• OwaAuth uses incoming HTTP requests with a username keyword and commands and handles them as instructions to perform actions.30
  • POWERSOURCE uses DNS TXT records for C2.3536
  • PinchDuke transfers files from the compromised host via HTTP or HTTPS to a C2 server.16
  • Pisloader uses DNS as its C2 protocol.37
  • PlugX can be configured to use HTTP or DNS for command and control.30
  • Psylo uses HTTPS for C2.27
  • Pteranodon can use HTTP for C2.3
  • RARSTONE uses SSL to encrypt its communication with its C2 server.38
  • APT12 has used RIPTIDE, a RAT that uses HTTP to communicate.39
  • RedLeaves can communicate to its C2 over HTTP and HTTPS if directed.40
  • The Regin malware platform supports many standard protocols, including HTTP, HTTPS, and SMB.41
  • ... further results

Mitigation

Network intrusion detection and prevention systems that use network signatures to identify traffic for specific adversary malware can be used to mitigate activity at the network level. Signatures are often for unique indicators within protocols and will be different across various malware families and versions. Adversaries will likely change tool signatures over time or construct protocols in such a way to avoid detection by common defensive tools.42

Detection

Analyze network data for uncommon data flows (e.g., a client sending significantly more data than it receives from a server). Processes utilizing the network that do not normally have network communication or have never been seen before are suspicious. Analyze packet contents to detect application layer protocols that do not follow the expected protocol for the port that is being used.42

References

  1. a b c  FireEye. (2015). APT28: A WINDOW INTO RUSSIA’S CYBER ESPIONAGE OPERATIONS?. Retrieved August 19, 2015.
  2. ^  FireEye Threat Intelligence. (2016, April). Follow the Money: Dissecting the Operations of the Cyber Crime Group FIN6. Retrieved June 1, 2016.
  3. a b  Kasza, A. and Reichel, D.. (2017, February 27). The Gamaredon Group Toolset Evolution. Retrieved March 1, 2017.
  4. ^  Marczak, B. and Scott-Railton, J.. (2016, May 29). Keep Calm and (Don’t) Enable Macros: A New Threat Actor Targets UAE Dissidents. Retrieved June 8, 2016.
  5. a b  Crowdstrike Global Intelligence Team. (2014, June 9). CrowdStrike Intelligence Report: Putter Panda. Retrieved January 22, 2016.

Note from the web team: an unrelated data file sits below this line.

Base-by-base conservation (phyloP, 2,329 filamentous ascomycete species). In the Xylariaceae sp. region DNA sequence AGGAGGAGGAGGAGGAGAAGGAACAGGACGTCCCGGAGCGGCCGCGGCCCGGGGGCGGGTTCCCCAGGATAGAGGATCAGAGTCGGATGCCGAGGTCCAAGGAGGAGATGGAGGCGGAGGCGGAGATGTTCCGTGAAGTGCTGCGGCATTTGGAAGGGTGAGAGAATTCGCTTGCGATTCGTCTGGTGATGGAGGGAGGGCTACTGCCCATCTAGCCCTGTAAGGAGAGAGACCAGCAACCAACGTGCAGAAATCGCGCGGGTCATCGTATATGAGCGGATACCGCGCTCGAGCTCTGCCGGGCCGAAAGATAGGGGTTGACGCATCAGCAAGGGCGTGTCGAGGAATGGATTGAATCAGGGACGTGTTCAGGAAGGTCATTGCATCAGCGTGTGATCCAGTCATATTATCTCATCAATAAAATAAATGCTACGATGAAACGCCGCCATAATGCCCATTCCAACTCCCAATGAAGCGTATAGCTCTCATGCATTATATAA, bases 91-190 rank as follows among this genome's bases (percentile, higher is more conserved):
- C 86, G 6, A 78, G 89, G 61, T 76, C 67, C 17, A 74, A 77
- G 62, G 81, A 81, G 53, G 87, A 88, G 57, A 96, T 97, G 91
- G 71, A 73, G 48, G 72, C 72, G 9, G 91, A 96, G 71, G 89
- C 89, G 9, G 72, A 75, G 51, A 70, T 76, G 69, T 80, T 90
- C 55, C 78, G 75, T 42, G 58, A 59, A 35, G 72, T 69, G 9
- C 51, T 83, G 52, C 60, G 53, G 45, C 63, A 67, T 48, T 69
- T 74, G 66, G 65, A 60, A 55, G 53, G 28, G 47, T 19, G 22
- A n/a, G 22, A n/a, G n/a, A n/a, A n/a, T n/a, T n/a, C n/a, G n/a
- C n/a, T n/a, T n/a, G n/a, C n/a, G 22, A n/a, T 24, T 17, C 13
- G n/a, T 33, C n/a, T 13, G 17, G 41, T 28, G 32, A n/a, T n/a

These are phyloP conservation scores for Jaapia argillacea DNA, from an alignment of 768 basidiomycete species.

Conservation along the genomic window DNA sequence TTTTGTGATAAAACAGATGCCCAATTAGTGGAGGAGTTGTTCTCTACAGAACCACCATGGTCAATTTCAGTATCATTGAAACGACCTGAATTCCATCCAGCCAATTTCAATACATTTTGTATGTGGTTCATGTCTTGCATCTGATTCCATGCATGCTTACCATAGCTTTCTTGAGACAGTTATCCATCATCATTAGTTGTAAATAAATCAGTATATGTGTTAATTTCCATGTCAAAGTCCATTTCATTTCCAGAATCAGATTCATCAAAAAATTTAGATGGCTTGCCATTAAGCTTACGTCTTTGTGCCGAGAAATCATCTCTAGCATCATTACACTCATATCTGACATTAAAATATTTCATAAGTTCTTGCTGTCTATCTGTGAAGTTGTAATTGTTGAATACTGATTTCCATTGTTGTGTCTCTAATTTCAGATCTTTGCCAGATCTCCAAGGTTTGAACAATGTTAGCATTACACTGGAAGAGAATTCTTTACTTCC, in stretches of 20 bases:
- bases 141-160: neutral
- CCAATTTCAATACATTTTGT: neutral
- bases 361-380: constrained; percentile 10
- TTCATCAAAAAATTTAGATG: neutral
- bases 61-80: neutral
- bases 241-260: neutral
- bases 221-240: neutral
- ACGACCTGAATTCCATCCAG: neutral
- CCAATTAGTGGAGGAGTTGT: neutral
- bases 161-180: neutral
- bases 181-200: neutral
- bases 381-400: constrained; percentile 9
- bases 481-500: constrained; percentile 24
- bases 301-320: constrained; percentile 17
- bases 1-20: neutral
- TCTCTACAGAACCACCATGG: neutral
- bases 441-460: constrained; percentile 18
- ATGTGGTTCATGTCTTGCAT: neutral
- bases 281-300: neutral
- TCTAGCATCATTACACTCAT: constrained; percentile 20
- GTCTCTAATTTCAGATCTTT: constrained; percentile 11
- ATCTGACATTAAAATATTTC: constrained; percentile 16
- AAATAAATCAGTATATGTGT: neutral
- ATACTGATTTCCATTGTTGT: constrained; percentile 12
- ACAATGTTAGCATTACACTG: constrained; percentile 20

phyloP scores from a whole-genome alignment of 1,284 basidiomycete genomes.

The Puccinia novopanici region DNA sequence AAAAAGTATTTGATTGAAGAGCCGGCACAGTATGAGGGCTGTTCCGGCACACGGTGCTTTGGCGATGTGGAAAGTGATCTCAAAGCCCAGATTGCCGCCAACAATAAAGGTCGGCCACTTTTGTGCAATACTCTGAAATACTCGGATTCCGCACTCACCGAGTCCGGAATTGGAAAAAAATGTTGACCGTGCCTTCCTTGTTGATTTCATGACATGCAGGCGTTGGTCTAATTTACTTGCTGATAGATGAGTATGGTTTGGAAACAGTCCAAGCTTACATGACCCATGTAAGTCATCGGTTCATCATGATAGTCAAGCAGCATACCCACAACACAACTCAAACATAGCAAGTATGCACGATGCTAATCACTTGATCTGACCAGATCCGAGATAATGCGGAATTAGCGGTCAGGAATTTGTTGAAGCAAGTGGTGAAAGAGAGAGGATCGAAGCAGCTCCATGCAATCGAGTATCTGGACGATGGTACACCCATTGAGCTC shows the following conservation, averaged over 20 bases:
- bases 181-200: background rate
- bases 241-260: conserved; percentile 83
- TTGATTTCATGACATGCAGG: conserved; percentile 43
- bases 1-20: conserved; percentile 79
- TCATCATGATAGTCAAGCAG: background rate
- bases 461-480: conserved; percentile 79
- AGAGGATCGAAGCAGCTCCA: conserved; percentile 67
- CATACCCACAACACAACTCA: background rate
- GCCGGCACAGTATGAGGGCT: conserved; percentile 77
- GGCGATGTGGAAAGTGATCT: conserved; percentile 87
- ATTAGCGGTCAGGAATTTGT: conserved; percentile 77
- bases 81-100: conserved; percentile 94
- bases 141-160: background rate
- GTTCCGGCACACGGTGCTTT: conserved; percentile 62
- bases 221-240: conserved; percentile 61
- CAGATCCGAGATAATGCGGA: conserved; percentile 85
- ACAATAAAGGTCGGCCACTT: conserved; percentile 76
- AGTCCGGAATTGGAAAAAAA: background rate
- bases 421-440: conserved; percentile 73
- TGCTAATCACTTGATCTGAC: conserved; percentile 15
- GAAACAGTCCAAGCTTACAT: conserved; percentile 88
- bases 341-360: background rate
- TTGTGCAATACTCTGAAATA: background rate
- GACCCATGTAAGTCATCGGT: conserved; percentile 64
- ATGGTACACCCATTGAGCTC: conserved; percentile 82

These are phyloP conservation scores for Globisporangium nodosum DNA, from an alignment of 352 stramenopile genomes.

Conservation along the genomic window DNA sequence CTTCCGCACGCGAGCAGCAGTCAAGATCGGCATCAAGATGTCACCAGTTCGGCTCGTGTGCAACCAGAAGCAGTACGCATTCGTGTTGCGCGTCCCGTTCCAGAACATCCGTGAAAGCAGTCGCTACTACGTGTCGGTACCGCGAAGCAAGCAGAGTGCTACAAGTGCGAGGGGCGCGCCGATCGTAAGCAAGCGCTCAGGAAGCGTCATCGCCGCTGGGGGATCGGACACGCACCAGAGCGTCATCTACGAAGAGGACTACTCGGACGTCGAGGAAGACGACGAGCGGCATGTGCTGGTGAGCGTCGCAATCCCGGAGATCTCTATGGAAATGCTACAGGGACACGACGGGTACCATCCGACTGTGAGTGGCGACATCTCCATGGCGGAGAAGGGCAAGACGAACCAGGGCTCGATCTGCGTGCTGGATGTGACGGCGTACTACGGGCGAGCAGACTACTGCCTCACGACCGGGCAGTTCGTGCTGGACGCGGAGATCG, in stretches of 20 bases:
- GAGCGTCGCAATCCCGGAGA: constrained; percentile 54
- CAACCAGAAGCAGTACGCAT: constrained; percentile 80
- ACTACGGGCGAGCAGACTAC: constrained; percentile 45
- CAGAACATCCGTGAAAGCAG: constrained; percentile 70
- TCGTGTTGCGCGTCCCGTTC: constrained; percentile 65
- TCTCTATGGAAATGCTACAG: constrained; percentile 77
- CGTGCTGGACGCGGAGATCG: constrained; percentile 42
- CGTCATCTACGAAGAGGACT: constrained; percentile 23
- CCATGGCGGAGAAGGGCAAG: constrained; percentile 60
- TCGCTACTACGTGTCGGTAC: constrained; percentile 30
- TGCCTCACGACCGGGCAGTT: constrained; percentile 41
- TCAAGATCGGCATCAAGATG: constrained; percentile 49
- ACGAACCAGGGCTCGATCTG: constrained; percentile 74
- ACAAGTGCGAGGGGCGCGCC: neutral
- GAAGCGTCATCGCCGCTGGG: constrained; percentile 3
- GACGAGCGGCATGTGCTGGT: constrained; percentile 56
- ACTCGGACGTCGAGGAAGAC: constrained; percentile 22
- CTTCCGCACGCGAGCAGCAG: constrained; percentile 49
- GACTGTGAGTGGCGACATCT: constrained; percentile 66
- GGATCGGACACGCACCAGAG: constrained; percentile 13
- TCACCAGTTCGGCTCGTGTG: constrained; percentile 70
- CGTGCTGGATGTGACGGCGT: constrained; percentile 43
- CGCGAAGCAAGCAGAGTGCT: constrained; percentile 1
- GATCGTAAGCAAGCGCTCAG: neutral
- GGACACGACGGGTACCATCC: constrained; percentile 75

6. ^  Kaspersky Lab's Global Research and Analysis Team. (2015, December 4). Sofacy APT hits high profile targets with updated toolset. Retrieved December 10, 2015.
  7. a b  FireEye Labs. (2015, April). APT30 AND THE MECHANICS OF A LONG-RUNNING CYBER ESPIONAGE OPERATION. Retrieved May 1, 2015.
  8. ^  Lee, B. Grunzweig, J. (2015, December 22). BBSRAT Attacks Targeting Russian Organizations Linked to Roaming Tiger. Retrieved August 19, 2016.
  9. a b  FireEye Threat Intelligence. (2015, December 1). China-based Cyber Threat Group Uses Dropbox for Malware Communications and Targets Hong Kong Media Outlets. Retrieved December 4, 2015.
  10. ^  F-Secure Labs. (2014). BlackEnergy & Quedagh: The convergence of crimeware and APT attacks. Retrieved March 24, 2016.
  11. ^  ESET. (2016, October). En Route with Sednit - Part 2: Observing the Comings and Goings. Retrieved November 21, 2016.
  12. ^  Anthe, C. et al. (2015, October 19). Microsoft Security Intelligence Report Volume 19. Retrieved December 23, 2015.
  13. ^  Kaspersky Lab's Global Research and Analysis Team. (2015, February). CARBANAK APT THE GREAT BANK ROBBERY. Retrieved March 3, 2015.
  14. ^  Miller-Osborn, J. and Grunzweig, J.. (2017, February 16). menuPass Returns with New Malware and New Attacks Against Japanese Academics and Organizations. Retrieved March 1, 2017.
  15. ^  Nakamura, Y.. (2017, February 17). ChChes - Malware that Communicates with C&C Servers Using Cookie Headers. Retrieved March 1, 2017.
  16. a b c d e f  F-Secure Labs. (2015, September 17). The Dukes: 7 years of Russian cyberespionage. Retrieved December 10, 2015.
  17. ^  Strategic Cyber LLC. (2017, March 14). Cobalt Strike Manual. Retrieved May 24, 2017.
  18. ^  Rascagneres, P. (2015, May). Tools used by the Uroburos actors. Retrieved August 18, 2016.
  19. ^  F-Secure Labs. (2014, July). COSMICDUKE Cosmu with a twist of MiniDuke. Retrieved July 3, 2014.
  20. ^  F-Secure Labs. (2015, April 22). CozyDuke: Malware Analysis. Retrieved December 10, 2015.
  21. ^  Symantec Security Response. (2011, November). W32.Duqu: The precursor to the next Stuxnet. Retrieved September 17, 2015.
  1. ^  ClearSky. (2016, January 7). Operation DustySky. Retrieved January 8, 2016.